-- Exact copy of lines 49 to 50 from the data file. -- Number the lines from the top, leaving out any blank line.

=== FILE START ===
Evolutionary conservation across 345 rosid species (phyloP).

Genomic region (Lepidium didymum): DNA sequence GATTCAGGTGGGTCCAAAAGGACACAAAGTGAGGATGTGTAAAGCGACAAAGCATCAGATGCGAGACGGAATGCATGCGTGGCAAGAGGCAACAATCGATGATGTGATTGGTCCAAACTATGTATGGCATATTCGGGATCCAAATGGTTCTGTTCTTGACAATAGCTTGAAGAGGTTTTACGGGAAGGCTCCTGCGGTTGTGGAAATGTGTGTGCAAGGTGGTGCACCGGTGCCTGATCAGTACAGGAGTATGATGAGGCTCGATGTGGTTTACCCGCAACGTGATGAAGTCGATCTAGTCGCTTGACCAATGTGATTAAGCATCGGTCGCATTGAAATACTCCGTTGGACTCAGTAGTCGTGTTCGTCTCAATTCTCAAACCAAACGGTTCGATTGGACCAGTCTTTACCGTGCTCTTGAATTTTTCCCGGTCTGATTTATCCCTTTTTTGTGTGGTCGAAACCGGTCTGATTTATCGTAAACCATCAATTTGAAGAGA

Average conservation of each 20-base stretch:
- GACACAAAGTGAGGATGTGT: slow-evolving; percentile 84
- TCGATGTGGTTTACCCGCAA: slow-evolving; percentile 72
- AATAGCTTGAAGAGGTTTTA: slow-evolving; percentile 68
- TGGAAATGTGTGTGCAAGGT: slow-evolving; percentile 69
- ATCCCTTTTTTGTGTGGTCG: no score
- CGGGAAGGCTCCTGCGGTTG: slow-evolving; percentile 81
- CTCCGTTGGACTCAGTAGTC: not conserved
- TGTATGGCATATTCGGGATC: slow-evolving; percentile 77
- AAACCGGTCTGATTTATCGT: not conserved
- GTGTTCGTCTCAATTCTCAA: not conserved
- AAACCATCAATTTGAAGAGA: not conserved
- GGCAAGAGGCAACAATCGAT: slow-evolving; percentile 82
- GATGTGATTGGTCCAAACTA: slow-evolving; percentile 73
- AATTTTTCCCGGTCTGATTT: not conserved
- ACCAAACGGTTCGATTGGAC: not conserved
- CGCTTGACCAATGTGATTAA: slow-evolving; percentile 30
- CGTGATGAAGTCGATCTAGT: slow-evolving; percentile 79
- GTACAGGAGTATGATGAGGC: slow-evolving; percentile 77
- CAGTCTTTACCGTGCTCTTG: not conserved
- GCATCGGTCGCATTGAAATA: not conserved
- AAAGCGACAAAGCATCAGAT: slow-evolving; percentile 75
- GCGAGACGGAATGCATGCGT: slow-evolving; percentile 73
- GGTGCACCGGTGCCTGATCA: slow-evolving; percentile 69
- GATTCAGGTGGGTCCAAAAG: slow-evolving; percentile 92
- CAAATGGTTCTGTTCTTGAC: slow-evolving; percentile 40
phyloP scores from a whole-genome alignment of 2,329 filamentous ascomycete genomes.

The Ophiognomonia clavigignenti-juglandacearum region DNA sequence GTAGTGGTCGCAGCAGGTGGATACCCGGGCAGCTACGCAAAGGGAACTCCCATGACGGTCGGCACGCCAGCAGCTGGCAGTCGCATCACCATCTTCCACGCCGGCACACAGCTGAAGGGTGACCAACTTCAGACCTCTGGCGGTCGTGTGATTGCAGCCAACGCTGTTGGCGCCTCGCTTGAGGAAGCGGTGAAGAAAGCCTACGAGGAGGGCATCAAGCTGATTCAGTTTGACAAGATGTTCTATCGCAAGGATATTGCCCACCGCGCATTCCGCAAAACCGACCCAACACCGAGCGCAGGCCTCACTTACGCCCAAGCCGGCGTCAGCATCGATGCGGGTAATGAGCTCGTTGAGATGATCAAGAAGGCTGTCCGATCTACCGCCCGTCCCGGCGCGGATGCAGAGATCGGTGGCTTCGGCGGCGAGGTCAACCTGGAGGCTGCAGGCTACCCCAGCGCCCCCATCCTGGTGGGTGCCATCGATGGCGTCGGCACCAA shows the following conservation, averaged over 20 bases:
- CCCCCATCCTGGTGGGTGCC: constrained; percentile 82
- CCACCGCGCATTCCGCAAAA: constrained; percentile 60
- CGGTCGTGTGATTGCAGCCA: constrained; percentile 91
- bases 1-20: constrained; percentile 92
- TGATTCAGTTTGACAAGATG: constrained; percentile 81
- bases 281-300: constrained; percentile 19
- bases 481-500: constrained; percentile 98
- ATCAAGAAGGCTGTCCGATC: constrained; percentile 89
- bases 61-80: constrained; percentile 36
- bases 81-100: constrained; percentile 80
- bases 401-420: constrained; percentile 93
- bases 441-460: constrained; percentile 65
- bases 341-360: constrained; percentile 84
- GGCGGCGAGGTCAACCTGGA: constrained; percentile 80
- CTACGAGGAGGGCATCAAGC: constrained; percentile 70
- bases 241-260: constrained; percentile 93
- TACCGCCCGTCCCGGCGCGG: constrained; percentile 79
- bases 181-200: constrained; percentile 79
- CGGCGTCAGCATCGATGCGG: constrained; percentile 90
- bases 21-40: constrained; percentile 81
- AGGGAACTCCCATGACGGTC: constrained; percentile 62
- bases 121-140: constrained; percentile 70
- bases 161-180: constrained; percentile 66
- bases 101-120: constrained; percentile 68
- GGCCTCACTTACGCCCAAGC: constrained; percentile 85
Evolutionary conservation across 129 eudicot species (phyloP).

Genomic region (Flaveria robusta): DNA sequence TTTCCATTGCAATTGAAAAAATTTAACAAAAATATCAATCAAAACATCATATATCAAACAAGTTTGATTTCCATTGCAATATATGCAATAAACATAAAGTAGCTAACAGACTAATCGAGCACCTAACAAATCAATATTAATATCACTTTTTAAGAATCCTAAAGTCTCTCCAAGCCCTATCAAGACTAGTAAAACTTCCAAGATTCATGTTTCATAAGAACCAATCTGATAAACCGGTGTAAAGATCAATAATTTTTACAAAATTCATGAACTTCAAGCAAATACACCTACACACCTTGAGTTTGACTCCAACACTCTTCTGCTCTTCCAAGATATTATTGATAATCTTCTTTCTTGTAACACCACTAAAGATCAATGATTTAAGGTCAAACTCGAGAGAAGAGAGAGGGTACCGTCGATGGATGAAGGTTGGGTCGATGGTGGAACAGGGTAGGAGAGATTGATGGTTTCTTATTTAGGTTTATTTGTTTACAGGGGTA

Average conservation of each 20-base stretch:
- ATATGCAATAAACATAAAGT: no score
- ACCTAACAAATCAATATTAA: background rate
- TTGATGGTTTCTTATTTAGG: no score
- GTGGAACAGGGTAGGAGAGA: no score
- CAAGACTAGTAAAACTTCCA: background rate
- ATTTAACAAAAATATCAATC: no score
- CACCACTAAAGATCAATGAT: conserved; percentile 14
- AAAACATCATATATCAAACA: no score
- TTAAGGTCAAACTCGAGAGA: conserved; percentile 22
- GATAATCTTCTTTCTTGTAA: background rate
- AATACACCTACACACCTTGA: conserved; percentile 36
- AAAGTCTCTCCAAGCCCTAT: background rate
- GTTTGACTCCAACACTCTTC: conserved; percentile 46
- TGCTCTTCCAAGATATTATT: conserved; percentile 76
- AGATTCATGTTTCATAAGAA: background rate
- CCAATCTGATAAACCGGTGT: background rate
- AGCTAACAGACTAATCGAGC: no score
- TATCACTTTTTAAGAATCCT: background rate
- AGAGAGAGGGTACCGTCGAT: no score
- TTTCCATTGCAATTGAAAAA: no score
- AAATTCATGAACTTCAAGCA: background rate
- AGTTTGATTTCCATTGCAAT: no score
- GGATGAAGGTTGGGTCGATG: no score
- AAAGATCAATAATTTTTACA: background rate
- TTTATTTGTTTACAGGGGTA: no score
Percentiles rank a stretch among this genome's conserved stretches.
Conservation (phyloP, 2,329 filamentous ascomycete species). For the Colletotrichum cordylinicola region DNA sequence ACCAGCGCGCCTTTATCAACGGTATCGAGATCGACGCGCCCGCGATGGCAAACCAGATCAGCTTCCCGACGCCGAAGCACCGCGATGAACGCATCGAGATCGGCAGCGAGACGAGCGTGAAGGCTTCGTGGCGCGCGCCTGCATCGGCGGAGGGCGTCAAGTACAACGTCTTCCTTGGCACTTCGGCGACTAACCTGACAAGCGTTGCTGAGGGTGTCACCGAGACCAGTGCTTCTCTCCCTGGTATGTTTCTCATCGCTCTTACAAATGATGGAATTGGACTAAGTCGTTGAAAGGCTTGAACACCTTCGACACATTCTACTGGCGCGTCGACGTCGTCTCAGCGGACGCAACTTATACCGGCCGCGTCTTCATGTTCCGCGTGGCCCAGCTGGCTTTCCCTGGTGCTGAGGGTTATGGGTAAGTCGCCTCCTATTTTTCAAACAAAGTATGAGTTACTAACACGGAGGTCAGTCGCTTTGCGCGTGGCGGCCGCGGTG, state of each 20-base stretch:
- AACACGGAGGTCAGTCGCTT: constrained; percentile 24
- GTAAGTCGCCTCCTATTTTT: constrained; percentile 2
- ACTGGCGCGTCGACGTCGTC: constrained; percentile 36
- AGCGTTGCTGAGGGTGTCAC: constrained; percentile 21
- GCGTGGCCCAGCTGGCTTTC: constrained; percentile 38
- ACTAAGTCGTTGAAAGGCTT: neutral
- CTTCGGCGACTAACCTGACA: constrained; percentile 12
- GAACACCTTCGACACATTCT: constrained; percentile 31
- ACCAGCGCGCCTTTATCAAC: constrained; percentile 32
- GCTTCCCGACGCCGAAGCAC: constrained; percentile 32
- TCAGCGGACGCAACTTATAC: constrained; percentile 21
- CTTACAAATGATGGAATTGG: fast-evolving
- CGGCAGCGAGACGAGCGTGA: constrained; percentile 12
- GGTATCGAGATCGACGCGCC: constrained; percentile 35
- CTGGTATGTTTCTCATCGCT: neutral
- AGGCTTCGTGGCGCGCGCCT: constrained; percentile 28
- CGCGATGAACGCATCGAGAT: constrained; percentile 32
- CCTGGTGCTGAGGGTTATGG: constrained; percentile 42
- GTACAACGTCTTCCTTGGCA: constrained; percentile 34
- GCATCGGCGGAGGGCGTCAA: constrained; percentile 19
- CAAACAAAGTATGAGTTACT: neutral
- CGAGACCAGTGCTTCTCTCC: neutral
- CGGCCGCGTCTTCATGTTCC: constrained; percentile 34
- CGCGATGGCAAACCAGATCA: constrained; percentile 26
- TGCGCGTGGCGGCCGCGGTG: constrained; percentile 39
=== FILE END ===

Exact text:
- CGGCGTCAGCATCGATGCGG: constrained; percentile 90
- bases 21-40: constrained; percentile 81